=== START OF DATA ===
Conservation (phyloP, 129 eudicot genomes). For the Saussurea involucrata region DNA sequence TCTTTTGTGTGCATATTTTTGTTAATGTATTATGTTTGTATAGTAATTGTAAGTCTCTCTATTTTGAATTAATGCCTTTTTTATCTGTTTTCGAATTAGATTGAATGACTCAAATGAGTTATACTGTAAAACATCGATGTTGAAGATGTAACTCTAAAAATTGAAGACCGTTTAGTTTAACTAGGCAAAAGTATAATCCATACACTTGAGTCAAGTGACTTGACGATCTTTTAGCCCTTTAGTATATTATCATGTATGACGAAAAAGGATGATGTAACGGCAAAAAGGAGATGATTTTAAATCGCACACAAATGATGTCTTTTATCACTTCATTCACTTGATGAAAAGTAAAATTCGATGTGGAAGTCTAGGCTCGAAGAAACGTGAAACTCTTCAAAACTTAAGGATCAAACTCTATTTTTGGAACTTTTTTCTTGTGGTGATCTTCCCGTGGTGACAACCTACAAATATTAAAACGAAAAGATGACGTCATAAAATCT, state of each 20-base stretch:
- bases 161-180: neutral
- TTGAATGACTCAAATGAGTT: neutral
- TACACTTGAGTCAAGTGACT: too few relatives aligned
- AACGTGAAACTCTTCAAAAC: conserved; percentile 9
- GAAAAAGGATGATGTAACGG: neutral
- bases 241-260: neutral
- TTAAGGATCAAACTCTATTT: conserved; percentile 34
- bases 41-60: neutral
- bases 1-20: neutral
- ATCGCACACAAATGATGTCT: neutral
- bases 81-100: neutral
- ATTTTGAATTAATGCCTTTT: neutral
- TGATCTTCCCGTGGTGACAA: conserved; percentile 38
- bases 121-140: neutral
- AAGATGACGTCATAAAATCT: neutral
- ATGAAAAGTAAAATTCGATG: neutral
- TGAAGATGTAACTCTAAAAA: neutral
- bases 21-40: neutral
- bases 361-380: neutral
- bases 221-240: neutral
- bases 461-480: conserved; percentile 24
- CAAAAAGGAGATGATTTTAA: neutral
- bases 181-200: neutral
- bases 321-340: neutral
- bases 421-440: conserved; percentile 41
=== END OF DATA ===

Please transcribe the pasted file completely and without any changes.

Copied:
Conservation (phyloP, 129 eudicot genomes). For the Saussurea involucrata region DNA sequence TCTTTTGTGTGCATATTTTTGTTAATGTATTATGTTTGTATAGTAATTGTAAGTCTCTCTATTTTGAATTAATGCCTTTTTTATCTGTTTTCGAATTAGATTGAATGACTCAAATGAGTTATACTGTAAAACATCGATGTTGAAGATGTAACTCTAAAAATTGAAGACCGTTTAGTTTAACTAGGCAAAAGTATAATCCATACACTTGAGTCAAGTGACTTGACGATCTTTTAGCCCTTTAGTATATTATCATGTATGACGAAAAAGGATGATGTAACGGCAAAAAGGAGATGATTTTAAATCGCACACAAATGATGTCTTTTATCACTTCATTCACTTGATGAAAAGTAAAATTCGATGTGGAAGTCTAGGCTCGAAGAAACGTGAAACTCTTCAAAACTTAAGGATCAAACTCTATTTTTGGAACTTTTTTCTTGTGGTGATCTTCCCGTGGTGACAACCTACAAATATTAAAACGAAAAGATGACGTCATAAAATCT, state of each 20-base stretch:
- bases 161-180: neutral
- TTGAATGACTCAAATGAGTT: neutral
- TACACTTGAGTCAAGTGACT: too few relatives aligned
- AACGTGAAACTCTTCAAAAC: conserved; percentile 9
- GAAAAAGGATGATGTAACGG: neutral
- bases 241-260: neutral
- TTAAGGATCAAACTCTATTT: conserved; percentile 34
- bases 41-60: neutral
- bases 1-20: neutral
- ATCGCACACAAATGATGTCT: neutral
- bases 81-100: neutral
- ATTTTGAATTAATGCCTTTT: neutral
- TGATCTTCCCGTGGTGACAA: conserved; percentile 38
- bases 121-140: neutral
- AAGATGACGTCATAAAATCT: neutral
- ATGAAAAGTAAAATTCGATG: neutral
- TGAAGATGTAACTCTAAAAA: neutral
- bases 21-40: neutral
- bases 361-380: neutral
- bases 221-240: neutral
- bases 461-480: conserved; percentile 24
- CAAAAAGGAGATGATTTTAA: neutral
- bases 181-200: neutral
- bases 321-340: neutral
- bases 421-440: conserved; percentile 41